Many of the farmers who incurred losses last harvest season due to low prices of coarse rice, had opted for growing fine variety of rice this season. But cases of rice blast disease in the fine variety in many areas of Dinajpur and other northern districts are leaving them worried about further losses.
With only a few weeks left for harvesting the paddy, the fine variety of rice plants, especially BR-34 (Jira Katari), on hectares of land have been detected with rice blast, one of the most severe diseases of rice caused by fungus.
Till date, infection of rice blast has been detected in Chirirbandar, Phulbari and Biral upazilas of Dinajpur and in Raninagar upazila of Naogaon.
Blast is considered a major disease of rice because of its wide distribution and extent of destruction under favourable conditions, according to International Rice Research Institute.
Severe infection of the disease may result in reduction of grain yield, said experts at Department of Agricultural Extension (DAE).
Many farmers in the affected areas said they were not getting expected cure for the disease despite applying pesticide doses as prescribed by the DAE.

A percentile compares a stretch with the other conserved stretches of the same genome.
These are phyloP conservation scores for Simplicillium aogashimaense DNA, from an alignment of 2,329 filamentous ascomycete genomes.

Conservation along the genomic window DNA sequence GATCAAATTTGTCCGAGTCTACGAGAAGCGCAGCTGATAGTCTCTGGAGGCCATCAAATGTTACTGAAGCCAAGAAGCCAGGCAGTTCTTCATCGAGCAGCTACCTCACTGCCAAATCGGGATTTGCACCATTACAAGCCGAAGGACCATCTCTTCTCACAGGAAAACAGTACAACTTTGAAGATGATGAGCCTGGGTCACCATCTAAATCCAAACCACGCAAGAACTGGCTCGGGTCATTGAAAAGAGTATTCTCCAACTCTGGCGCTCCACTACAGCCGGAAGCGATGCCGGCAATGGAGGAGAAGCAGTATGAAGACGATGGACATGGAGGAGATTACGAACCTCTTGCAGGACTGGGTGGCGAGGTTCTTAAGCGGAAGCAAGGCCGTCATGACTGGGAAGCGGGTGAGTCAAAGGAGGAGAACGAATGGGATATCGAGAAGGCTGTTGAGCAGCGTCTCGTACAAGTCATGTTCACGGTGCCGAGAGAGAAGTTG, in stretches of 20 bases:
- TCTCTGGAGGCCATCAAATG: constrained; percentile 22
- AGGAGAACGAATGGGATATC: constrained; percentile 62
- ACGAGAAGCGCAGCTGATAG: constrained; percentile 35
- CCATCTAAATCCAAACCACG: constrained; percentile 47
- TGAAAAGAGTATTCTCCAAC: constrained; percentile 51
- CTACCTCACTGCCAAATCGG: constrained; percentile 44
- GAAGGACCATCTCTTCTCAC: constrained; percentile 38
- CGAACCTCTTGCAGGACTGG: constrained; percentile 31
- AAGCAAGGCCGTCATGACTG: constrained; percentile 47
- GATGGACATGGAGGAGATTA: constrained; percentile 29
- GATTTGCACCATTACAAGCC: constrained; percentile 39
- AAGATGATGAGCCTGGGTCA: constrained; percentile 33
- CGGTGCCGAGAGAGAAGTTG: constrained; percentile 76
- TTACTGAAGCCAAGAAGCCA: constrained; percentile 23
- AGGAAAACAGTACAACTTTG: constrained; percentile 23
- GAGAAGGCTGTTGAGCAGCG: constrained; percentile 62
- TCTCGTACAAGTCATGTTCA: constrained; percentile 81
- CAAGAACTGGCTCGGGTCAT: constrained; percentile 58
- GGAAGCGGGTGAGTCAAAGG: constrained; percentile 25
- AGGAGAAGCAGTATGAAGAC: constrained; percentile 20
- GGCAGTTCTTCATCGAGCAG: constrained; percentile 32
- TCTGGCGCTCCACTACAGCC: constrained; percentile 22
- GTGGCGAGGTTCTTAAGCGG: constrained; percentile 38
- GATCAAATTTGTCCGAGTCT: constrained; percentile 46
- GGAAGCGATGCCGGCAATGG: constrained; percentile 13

With targeted harvest of 7 lakh tonnes of rice in Dinajpur this year, BR-34 was cultivated on 1.06 lakh hectares out of total 2.60 lakh hectares of land that were brought under Aman cultivation, according to DAE.
DAE officials said although they discouraged farmers in cultivating the BR-34 variety for its susceptibility to infectious diseases, many did not pay heed with the excuse that they suffered losses last harvest season for cultivating coarse varieties, including BR-28 and BR-29.
Rice farmer Mamtaz Ali from Daroil village of Biral upazila in Dinajpur said last week he detected blast infection in around 20 percent of the BR-34 that he cultivated on four acres of land.
“I suffered losses last season when I cultivated coarse variety (Boro) of rice. And that’s why I chose to cultivate fine rice variety this season.”
Another farmer, Sushil Chandra Roy from the same village, said he also planted Jira Katari on four acres of land for better price. “But the blast disease, that infected 30 percent of the crop, has diminished my hopes.”
While speaking with this correspondent, Touhidul Iqbal, DAE deputy director in Dinajpur, however said the cases of blast disease will not affect the total targeted harvest this season in the district as rice fields in only a small area have been infected and 25 percent of paddy has already been harvested.
He also said there is no possibility of further infection.
In Raninagar upazila of Naogaon, farmer Idris Ali from Khatteshwar village said blast disease has infected almost half of his fine rice on three acres of land. “I applied pesticide as prescribed by DAE, but no result.”
Shahidul Islam, DAE official in the upazila, said the blast disease will not affect rice production in the upazila because only a small area, 18,000 hectares, has been affected by it.